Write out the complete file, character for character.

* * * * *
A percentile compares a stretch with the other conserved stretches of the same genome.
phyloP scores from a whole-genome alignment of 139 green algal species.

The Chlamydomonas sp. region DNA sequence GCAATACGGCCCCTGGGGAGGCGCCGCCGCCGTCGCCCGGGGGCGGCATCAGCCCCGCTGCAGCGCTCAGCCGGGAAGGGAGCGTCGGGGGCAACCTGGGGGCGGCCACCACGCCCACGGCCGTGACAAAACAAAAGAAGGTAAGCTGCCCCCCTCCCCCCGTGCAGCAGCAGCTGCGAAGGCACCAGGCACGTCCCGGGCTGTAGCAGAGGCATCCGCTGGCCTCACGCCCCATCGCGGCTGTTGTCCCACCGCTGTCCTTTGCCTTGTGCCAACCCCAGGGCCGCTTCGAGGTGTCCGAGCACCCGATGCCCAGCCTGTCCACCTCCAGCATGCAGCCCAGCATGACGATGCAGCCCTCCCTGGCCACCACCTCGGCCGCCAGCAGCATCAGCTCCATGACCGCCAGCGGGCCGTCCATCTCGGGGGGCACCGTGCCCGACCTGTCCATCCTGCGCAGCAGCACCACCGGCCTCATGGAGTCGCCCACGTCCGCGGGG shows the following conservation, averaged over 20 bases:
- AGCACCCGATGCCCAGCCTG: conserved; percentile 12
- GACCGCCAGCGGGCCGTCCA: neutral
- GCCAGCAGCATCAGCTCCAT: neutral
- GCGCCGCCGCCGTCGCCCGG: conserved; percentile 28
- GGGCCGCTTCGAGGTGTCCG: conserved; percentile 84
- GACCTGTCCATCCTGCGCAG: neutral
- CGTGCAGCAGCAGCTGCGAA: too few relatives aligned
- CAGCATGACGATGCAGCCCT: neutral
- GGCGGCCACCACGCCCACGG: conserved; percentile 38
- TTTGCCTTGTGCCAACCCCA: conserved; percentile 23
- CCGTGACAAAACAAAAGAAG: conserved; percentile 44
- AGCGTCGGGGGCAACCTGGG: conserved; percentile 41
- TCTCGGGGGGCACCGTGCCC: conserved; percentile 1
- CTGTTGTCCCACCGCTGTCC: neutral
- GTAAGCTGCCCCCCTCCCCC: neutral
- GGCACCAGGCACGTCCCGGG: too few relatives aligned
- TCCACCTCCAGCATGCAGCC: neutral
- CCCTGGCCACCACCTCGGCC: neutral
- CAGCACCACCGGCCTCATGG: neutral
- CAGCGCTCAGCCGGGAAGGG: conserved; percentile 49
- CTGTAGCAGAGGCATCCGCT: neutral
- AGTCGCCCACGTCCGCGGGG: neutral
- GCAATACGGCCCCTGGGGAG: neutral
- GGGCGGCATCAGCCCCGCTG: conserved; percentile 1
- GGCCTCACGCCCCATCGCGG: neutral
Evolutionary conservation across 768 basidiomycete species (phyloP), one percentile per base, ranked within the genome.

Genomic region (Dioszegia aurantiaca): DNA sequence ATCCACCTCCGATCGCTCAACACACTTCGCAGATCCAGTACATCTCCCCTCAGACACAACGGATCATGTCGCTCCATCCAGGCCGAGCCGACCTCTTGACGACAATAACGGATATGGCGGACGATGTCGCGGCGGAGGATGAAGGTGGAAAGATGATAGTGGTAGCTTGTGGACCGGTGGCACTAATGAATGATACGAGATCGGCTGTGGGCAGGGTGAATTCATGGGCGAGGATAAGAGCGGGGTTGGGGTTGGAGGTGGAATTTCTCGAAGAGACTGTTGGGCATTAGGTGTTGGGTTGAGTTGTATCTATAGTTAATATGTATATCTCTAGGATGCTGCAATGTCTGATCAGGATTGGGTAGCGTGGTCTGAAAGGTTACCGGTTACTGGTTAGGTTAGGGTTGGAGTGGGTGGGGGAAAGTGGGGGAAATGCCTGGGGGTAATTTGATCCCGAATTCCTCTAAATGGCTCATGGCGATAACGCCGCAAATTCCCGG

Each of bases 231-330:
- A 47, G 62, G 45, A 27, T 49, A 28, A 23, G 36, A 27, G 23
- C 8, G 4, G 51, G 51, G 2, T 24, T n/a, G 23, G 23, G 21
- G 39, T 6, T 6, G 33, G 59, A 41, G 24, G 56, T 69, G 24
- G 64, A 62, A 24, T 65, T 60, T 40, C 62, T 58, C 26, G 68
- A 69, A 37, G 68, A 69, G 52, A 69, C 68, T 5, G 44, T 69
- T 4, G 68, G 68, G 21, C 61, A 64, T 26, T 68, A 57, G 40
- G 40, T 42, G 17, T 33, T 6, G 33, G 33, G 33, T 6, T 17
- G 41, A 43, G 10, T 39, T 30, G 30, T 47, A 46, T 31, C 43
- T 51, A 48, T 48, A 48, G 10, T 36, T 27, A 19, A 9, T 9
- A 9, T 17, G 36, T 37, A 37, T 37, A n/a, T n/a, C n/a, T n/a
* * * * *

A percentile compares a stretch with the other conserved stretches of the same genome.
phyloP scores from a whole-genome alignment of 139 green algal species.

The Chlamydomonas sp. region DNA sequence GCAATACGGCCCCTGGGGAGGCGCCGCCGCCGTCGCCCGGGGGCGGCATCAGCCCCGCTGCAGCGCTCAGCCGGGAAGGGAGCGTCGGGGGCAACCTGGGGGCGGCCACCACGCCCACGGCCGTGACAAAACAAAAGAAGGTAAGCTGCCCCCCTCCCCCCGTGCAGCAGCAGCTGCGAAGGCACCAGGCACGTCCCGGGCTGTAGCAGAGGCATCCGCTGGCCTCACGCCCCATCGCGGCTGTTGTCCCACCGCTGTCCTTTGCCTTGTGCCAACCCCAGGGCCGCTTCGAGGTGTCCGAGCACCCGATGCCCAGCCTGTCCACCTCCAGCATGCAGCCCAGCATGACGATGCAGCCCTCCCTGGCCACCACCTCGGCCGCCAGCAGCATCAGCTCCATGACCGCCAGCGGGCCGTCCATCTCGGGGGGCACCGTGCCCGACCTGTCCATCCTGCGCAGCAGCACCACCGGCCTCATGGAGTCGCCCACGTCCGCGGGG shows the following conservation, averaged over 20 bases:
- AGCACCCGATGCCCAGCCTG: conserved; percentile 12
- GACCGCCAGCGGGCCGTCCA: neutral
- GCCAGCAGCATCAGCTCCAT: neutral
- GCGCCGCCGCCGTCGCCCGG: conserved; percentile 28
- GGGCCGCTTCGAGGTGTCCG: conserved; percentile 84
- GACCTGTCCATCCTGCGCAG: neutral
- CGTGCAGCAGCAGCTGCGAA: too few relatives aligned
- CAGCATGACGATGCAGCCCT: neutral
- GGCGGCCACCACGCCCACGG: conserved; percentile 38
- TTTGCCTTGTGCCAACCCCA: conserved; percentile 23
- CCGTGACAAAACAAAAGAAG: conserved; percentile 44
- AGCGTCGGGGGCAACCTGGG: conserved; percentile 41
- TCTCGGGGGGCACCGTGCCC: conserved; percentile 1
- CTGTTGTCCCACCGCTGTCC: neutral
- GTAAGCTGCCCCCCTCCCCC: neutral
- GGCACCAGGCACGTCCCGGG: too few relatives aligned
- TCCACCTCCAGCATGCAGCC: neutral
- CCCTGGCCACCACCTCGGCC: neutral
- CAGCACCACCGGCCTCATGG: neutral
- CAGCGCTCAGCCGGGAAGGG: conserved; percentile 49
- CTGTAGCAGAGGCATCCGCT: neutral
- AGTCGCCCACGTCCGCGGGG: neutral
- GCAATACGGCCCCTGGGGAG: neutral
- GGGCGGCATCAGCCCCGCTG: conserved; percentile 1
- GGCCTCACGCCCCATCGCGG: neutral
Evolutionary conservation across 768 basidiomycete species (phyloP), one percentile per base, ranked within the genome.

Genomic region (Dioszegia aurantiaca): DNA sequence ATCCACCTCCGATCGCTCAACACACTTCGCAGATCCAGTACATCTCCCCTCAGACACAACGGATCATGTCGCTCCATCCAGGCCGAGCCGACCTCTTGACGACAATAACGGATATGGCGGACGATGTCGCGGCGGAGGATGAAGGTGGAAAGATGATAGTGGTAGCTTGTGGACCGGTGGCACTAATGAATGATACGAGATCGGCTGTGGGCAGGGTGAATTCATGGGCGAGGATAAGAGCGGGGTTGGGGTTGGAGGTGGAATTTCTCGAAGAGACTGTTGGGCATTAGGTGTTGGGTTGAGTTGTATCTATAGTTAATATGTATATCTCTAGGATGCTGCAATGTCTGATCAGGATTGGGTAGCGTGGTCTGAAAGGTTACCGGTTACTGGTTAGGTTAGGGTTGGAGTGGGTGGGGGAAAGTGGGGGAAATGCCTGGGGGTAATTTGATCCCGAATTCCTCTAAATGGCTCATGGCGATAACGCCGCAAATTCCCGG

Each of bases 231-330:
- A 47, G 62, G 45, A 27, T 49, A 28, A 23, G 36, A 27, G 23
- C 8, G 4, G 51, G 51, G 2, T 24, T n/a, G 23, G 23, G 21
- G 39, T 6, T 6, G 33, G 59, A 41, G 24, G 56, T 69, G 24
- G 64, A 62, A 24, T 65, T 60, T 40, C 62, T 58, C 26, G 68
- A 69, A 37, G 68, A 69, G 52, A 69, C 68, T 5, G 44, T 69
- T 4, G 68, G 68, G 21, C 61, A 64, T 26, T 68, A 57, G 40
- G 40, T 42, G 17, T 33, T 6, G 33, G 33, G 33, T 6, T 17
- G 41, A 43, G 10, T 39, T 30, G 30, T 47, A 46, T 31, C 43
- T 51, A 48, T 48, A 48, G 10, T 36, T 27, A 19, A 9, T 9
- A 9, T 17, G 36, T 37, A 37, T 37, A n/a, T n/a, C n/a, T n/a